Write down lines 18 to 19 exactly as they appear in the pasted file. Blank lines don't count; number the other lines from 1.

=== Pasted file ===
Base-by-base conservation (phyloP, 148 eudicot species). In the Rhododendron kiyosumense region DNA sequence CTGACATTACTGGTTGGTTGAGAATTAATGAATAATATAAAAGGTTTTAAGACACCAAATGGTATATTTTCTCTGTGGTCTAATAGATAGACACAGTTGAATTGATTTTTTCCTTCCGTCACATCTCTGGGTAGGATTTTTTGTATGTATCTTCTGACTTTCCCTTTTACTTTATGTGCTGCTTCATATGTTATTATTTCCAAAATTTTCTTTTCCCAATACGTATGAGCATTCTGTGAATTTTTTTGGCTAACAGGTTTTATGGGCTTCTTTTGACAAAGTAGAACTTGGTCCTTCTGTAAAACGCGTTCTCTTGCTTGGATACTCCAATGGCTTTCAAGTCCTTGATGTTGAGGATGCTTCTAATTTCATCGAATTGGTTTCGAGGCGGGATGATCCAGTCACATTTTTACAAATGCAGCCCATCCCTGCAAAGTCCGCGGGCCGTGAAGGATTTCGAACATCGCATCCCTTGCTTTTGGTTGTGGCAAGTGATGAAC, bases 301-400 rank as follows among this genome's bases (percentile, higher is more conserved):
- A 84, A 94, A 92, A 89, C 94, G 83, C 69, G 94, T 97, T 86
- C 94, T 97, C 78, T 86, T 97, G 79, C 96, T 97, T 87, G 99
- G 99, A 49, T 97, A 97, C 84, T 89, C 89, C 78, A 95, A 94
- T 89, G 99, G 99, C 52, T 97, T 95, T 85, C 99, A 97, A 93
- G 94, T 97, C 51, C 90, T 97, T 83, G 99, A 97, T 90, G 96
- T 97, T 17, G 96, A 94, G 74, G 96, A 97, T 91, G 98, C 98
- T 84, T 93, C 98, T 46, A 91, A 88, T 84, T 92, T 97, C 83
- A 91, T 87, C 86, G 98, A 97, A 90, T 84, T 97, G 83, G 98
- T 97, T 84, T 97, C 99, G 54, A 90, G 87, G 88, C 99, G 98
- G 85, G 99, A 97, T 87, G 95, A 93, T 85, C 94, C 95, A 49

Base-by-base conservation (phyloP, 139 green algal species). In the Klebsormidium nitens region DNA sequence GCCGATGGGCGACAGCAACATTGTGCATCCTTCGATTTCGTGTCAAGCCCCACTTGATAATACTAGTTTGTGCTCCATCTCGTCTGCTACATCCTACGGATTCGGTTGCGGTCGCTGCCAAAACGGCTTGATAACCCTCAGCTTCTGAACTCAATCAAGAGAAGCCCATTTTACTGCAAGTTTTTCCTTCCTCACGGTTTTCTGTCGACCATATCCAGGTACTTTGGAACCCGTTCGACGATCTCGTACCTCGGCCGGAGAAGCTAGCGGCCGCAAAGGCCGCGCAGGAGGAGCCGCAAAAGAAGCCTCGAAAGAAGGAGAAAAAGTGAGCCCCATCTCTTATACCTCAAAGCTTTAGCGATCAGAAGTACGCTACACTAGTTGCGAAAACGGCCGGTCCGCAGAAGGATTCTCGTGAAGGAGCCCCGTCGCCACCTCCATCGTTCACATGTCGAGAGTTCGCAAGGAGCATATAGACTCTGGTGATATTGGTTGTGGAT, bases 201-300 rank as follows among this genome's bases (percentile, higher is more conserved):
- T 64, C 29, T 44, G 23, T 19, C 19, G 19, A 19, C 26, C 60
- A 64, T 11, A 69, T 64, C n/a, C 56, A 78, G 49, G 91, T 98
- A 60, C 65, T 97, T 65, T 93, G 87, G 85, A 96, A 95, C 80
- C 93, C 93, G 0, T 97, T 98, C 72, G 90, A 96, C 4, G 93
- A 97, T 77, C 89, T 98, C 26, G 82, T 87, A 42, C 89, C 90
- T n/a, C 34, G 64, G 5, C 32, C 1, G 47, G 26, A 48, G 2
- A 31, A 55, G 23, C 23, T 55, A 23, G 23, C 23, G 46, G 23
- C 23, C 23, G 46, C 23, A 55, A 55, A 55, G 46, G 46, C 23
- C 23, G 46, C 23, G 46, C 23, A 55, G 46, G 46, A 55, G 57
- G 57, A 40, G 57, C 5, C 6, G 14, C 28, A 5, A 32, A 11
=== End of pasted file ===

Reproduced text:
- T n/a, C 34, G 64, G 5, C 32, C 1, G 47, G 26, A 48, G 2
- A 31, A 55, G 23, C 23, T 55, A 23, G 23, C 23, G 46, G 23